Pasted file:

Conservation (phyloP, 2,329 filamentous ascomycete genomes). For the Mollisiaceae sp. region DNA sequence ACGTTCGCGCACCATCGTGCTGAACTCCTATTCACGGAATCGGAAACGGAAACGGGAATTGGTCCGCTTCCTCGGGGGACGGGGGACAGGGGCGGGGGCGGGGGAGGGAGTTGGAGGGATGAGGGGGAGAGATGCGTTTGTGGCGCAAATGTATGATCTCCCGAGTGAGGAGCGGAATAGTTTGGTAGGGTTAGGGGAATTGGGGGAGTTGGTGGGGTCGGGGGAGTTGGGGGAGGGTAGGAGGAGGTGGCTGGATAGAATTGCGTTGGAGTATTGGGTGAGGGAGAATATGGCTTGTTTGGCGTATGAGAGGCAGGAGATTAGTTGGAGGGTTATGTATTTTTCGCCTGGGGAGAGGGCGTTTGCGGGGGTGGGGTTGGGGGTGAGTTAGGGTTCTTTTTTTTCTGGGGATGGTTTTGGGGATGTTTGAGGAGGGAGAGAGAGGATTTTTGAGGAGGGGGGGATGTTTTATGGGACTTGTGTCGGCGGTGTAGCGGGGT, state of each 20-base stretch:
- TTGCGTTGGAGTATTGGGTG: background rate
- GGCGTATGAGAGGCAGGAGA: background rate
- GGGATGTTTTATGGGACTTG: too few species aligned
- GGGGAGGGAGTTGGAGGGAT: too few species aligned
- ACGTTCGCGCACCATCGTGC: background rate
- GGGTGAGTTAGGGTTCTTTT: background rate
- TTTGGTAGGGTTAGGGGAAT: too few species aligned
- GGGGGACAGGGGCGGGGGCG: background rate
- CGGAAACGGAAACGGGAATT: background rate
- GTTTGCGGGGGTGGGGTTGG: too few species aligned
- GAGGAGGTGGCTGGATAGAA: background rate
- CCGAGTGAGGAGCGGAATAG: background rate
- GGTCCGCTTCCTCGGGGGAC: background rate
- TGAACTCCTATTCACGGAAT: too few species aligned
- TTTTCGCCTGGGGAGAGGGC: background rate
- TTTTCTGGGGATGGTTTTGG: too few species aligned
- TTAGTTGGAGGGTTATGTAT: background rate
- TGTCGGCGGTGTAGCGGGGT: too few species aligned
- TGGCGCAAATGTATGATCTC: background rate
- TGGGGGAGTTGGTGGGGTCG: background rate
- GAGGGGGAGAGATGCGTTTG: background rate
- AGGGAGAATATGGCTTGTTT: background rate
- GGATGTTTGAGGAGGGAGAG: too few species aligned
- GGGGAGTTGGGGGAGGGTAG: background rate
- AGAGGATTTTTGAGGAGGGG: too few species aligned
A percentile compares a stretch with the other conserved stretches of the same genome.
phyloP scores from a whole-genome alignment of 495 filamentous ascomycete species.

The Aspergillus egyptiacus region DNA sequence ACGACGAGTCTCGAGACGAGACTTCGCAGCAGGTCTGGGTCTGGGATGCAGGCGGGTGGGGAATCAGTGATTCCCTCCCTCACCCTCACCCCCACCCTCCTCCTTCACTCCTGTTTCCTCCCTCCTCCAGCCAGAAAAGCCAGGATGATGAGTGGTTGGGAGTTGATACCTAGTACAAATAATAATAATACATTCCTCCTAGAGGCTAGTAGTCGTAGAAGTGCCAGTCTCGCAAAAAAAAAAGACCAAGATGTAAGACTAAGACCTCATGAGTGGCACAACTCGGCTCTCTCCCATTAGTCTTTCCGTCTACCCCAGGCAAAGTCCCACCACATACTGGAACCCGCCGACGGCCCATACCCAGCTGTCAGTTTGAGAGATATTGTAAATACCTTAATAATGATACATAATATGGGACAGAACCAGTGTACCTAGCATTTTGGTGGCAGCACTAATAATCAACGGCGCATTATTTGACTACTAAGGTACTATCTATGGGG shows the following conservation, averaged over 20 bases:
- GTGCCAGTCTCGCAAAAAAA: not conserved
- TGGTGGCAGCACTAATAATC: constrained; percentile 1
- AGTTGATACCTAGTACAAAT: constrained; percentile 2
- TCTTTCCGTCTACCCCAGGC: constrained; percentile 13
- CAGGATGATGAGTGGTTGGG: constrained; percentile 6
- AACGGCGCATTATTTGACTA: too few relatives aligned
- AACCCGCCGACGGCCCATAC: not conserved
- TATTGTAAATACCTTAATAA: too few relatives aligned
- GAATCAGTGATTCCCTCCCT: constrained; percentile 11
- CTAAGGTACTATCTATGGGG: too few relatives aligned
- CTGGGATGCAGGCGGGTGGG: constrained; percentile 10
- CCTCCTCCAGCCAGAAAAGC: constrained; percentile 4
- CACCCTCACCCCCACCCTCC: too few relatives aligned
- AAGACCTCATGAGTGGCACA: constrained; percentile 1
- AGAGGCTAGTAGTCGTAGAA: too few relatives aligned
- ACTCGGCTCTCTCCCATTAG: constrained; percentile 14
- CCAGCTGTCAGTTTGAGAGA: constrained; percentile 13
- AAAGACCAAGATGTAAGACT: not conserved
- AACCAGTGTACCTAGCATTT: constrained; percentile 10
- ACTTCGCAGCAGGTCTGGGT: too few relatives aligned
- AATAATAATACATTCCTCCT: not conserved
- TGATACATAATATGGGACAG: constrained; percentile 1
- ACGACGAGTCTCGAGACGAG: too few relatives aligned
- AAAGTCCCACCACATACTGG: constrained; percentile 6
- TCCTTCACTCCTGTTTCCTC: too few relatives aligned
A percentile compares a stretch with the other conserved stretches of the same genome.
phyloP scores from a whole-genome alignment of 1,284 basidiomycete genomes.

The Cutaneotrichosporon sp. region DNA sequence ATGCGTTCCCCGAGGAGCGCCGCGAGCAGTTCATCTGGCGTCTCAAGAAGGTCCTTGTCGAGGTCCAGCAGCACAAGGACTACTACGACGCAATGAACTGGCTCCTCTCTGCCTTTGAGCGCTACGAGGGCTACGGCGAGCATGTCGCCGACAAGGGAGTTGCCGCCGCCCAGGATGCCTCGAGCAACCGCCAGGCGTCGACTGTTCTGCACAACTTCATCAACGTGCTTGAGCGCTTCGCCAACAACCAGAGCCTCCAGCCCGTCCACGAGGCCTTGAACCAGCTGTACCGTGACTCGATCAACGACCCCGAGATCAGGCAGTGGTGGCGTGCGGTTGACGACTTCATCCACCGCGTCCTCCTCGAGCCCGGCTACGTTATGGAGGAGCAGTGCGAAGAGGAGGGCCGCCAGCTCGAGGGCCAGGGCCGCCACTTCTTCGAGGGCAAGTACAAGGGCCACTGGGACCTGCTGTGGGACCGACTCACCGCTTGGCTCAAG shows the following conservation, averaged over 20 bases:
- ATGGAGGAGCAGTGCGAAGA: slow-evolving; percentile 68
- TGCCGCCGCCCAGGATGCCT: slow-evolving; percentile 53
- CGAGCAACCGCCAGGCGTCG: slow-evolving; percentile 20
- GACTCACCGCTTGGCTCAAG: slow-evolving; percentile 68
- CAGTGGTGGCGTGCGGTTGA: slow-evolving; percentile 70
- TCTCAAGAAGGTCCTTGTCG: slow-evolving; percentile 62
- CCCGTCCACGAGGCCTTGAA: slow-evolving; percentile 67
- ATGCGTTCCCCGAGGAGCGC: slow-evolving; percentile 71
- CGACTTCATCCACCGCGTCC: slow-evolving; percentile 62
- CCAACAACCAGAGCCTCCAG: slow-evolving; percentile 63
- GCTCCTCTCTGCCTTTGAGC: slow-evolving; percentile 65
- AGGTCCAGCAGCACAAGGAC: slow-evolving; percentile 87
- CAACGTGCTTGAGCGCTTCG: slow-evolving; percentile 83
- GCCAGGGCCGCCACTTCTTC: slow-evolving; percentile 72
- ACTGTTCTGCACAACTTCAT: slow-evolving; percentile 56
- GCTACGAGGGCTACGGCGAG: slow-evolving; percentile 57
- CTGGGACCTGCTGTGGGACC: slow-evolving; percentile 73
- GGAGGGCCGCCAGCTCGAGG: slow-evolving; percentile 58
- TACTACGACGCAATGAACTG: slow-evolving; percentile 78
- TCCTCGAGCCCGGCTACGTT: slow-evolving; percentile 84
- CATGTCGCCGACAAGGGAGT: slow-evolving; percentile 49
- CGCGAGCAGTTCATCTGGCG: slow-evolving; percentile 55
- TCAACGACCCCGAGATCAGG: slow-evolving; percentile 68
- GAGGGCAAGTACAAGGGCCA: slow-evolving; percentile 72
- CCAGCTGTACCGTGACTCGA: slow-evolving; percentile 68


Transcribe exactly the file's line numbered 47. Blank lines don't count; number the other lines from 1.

- AAAGACCAAGATGTAAGACT: not conserved